t's a homely little burp of a word: blog. And it describes a means of expression that, on its surface anyway, is as cutting-edge as cave painting: the diary.
But in the space of maybe three years, blogging – the blanket term for the practice of keeping an online journal – has gone from curiosity to major Web fetish.
Teachers have blogs. Pop stars have blogs. Humorist Dave Barry has a blog. A logging protester perched in a tree near Eureka has a blog. A guy living in a simulated Martian habitat in Utah until recently had a blog.
It's possible that actual, nonsimulated Martians also have blogs, which might explain some of the odd blogging one runs across.
In a sign of what the phenomenon has come to – though not, one hopes, where it's going – even Barbie (a.k.a. the First Alternate Horsewoman of the Apocalypse) has a blog.
Blogs are a little like the Blob, that marauding ball of goo from the old Steve McQueen movie: Every day, inexorably, the blogosphere (as some users call their online universe) gulps in more people, growing more imposing in the process.
Blogger.com, the biggest free blog-hosting service, now has 1 million registered users. Plenty of other services have popped up, from Freelog to DiaryLand to Blogalot.
And yet blogs – short for "Weblogs" – have come so far so fast that at the same time they're being co-opted by corporations, they remain a curiously obscure phenomenon. Even the term "blog" is foreign to plenty of otherwise clued-in people.
Part of the reason for the hazy understanding of what blogging is about might be the form's very simplicity.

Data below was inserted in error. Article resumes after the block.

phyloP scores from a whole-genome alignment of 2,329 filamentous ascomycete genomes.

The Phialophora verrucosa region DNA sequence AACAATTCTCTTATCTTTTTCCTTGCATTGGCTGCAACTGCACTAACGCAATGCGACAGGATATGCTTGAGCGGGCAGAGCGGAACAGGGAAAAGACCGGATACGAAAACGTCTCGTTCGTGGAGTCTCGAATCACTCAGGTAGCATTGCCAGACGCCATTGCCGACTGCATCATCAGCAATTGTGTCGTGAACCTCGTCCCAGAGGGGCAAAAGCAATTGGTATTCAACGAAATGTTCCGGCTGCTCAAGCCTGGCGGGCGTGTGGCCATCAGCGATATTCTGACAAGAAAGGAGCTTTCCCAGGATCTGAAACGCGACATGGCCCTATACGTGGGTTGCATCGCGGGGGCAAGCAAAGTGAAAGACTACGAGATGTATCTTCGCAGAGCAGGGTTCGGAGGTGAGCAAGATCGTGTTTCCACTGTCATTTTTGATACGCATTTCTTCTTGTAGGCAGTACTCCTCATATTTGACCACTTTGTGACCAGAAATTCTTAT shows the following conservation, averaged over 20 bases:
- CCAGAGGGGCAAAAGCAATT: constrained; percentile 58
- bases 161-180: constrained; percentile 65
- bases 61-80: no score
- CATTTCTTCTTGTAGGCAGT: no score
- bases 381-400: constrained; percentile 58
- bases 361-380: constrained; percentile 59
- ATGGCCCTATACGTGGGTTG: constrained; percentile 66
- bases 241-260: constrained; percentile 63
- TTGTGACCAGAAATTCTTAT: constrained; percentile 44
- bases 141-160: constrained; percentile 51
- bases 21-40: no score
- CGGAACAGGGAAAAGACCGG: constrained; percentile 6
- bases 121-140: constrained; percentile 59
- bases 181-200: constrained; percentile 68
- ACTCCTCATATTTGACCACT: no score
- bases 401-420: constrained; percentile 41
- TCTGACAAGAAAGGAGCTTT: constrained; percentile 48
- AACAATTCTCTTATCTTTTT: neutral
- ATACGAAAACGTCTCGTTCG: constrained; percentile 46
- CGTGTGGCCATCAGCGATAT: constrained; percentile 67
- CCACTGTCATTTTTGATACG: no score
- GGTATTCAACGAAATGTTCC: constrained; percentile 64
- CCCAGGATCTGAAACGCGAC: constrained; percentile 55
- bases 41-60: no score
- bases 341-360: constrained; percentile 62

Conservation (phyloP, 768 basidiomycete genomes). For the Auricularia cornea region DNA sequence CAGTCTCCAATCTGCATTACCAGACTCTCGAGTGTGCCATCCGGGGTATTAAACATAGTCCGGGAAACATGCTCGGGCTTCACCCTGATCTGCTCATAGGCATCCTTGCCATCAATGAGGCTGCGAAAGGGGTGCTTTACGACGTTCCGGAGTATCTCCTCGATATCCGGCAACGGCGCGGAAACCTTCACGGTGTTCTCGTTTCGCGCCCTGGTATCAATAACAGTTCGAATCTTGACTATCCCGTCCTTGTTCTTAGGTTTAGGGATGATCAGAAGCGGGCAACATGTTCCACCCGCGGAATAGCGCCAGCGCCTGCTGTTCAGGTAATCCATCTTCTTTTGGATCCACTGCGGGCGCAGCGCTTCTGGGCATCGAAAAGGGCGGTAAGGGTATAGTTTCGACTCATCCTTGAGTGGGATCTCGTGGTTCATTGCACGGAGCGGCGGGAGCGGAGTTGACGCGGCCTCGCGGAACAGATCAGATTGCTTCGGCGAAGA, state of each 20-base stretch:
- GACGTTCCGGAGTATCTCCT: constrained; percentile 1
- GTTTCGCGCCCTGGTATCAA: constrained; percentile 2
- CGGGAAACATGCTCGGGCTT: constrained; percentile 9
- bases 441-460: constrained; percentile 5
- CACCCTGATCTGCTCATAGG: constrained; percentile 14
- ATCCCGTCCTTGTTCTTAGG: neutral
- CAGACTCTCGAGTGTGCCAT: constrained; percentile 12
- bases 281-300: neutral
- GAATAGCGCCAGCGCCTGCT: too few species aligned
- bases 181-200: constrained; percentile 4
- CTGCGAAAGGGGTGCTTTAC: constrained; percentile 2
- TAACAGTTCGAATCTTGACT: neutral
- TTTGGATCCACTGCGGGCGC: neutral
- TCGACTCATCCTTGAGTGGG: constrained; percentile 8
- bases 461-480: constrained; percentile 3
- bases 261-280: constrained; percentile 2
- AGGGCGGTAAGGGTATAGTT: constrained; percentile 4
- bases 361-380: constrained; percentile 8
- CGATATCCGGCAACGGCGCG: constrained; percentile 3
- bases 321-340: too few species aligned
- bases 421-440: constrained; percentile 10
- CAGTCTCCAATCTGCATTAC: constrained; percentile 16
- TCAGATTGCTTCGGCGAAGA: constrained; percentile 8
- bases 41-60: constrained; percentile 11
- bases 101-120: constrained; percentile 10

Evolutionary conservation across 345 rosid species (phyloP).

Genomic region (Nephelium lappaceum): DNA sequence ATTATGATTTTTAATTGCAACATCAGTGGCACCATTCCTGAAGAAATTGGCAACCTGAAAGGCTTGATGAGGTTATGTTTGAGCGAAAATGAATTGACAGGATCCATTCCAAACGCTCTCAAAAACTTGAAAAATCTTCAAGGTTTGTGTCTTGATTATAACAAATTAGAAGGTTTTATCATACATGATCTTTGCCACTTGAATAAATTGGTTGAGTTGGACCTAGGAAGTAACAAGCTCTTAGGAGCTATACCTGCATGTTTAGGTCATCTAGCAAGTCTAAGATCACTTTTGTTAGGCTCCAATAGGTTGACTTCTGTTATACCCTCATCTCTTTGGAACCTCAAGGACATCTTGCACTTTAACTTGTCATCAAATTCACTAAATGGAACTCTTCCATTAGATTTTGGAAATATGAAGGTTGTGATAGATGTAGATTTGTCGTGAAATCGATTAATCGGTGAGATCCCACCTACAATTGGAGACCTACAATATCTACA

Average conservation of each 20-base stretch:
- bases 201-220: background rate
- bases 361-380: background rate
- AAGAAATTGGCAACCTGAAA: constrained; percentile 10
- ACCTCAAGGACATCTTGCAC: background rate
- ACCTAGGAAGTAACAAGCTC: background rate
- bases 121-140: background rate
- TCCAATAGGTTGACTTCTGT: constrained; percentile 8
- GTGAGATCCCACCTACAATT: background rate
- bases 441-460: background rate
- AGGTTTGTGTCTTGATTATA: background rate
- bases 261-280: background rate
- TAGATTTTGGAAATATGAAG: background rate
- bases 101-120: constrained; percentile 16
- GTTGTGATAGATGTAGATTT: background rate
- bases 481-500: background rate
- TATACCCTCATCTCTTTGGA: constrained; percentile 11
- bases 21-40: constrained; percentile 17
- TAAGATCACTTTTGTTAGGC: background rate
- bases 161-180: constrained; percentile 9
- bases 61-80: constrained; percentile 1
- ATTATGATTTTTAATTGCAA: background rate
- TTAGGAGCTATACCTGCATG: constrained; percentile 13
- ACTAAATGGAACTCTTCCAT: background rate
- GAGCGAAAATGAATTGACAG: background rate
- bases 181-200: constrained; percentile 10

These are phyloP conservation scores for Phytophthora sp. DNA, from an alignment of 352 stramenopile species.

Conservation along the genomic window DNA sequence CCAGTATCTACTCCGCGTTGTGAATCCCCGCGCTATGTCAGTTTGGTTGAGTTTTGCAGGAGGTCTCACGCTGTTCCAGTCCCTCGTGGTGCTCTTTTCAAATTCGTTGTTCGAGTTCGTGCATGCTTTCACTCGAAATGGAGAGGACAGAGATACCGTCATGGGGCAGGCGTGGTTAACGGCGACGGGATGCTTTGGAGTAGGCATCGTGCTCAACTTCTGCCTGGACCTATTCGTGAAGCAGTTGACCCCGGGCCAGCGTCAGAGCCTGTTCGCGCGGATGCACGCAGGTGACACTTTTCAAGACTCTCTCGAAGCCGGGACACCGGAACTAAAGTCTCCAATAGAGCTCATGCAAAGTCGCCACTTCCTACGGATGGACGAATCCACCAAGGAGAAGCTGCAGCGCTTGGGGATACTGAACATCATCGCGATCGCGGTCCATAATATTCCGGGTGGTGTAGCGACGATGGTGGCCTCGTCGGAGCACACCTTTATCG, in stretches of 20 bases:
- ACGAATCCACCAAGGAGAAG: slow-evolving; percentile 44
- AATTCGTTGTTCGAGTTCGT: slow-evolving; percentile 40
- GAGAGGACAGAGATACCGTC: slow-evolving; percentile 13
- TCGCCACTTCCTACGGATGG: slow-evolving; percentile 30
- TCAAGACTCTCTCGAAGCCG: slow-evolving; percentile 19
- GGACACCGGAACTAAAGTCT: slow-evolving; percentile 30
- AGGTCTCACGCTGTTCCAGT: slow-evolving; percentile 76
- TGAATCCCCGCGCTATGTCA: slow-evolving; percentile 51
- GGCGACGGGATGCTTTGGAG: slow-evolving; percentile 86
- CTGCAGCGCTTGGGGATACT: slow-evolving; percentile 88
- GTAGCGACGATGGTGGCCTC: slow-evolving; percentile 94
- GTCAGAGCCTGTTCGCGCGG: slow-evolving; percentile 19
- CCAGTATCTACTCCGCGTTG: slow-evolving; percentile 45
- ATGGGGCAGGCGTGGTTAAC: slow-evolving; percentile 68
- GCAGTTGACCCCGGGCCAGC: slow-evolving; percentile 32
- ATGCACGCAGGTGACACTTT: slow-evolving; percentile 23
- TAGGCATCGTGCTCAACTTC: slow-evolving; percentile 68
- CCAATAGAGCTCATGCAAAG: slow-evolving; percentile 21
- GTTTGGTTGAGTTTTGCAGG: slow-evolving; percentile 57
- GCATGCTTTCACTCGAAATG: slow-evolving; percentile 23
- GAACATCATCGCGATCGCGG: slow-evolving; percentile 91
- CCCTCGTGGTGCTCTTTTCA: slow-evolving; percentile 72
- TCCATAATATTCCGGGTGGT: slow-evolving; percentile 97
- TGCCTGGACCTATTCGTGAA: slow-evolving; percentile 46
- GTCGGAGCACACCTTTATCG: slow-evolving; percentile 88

The typical blog combines frequently updated, first-person commentary with links to other relevant Web sites. Posts are usually stamped with date and time; the newest ones go at the top of the page.
While some are elegantly designed, it's not the visual that generally draws eyeballs to a blog, it's the verbal.
And after all the hype on topics from Napster to broadband over the past few years, who would have thought that the Internet's next big thing would be plain, old-fashioned writing?
"It's like the ultimate democratic form of expression," says Matt Pitcher of Carlsbad, who has been blogging for about a year. "It's unfiltered. You can express your views and you don't have to go through an editor. That's kind of what got me excited about it.
"And the cool thing about blogging is there are as many types of blogging as there are types of people."
One look at a Web page called San Diego Bloggers (websandiego.org/bloggers/) bears out Pitcher's point.
Among the 100 or so sites listed are Photogeek.org, featuring the writings and photography of "a girl and her camera"; Horologium.net, a site whose design and links are themed on the topics of time and timepieces; and The Fishing Caper (www.newclarks.com/kayak/), a chronicle of one man's angling adventures around San Diego.
There's also CrazySaddam.com, offering "news, humor and commentary on Saddam Hussein and the war in Iraq"; and USS Clueless (denbeste.nu/), a nationally prominent (and more sober-minded) political blog run by former Qualcomm employee Steven Den Beste.
In the wake of the 2001 terrorist attacks, politics is what motivated many to take up blogging. And politically minded blogs – some of whom are dubbed "warblogs" for their focus on terrorism and the Mideast – have grabbed most of the blog-related media attention.
The biggest of these blogs – among them Instapundit.com, run by Tennessee law prof Glenn Reynolds, and AndrewSullivan.com, by its namesake journalist – pull in thousands of visitors a day. Their combined critical mass has grabbed the attention of the big media from which they draw much of their commentary fodder.
After Sen. Trent Lott made his now-infamous comments in December – he asserted that the country could have avoided "all these problems" if then-segregationist Strom Thurmond had been elected president in 1948 – it was the blogosphere that kept the story percolating until the mainstream media picked up on it.
A New York Post headline called Lott "the Internet's first scalp," and a New York Times columnist singled out D.C. blogger Joshua Micah Marshall as the person who, "more than anyone else, is responsible for making Trent Lott's offensive remarks the issue they deserve to be."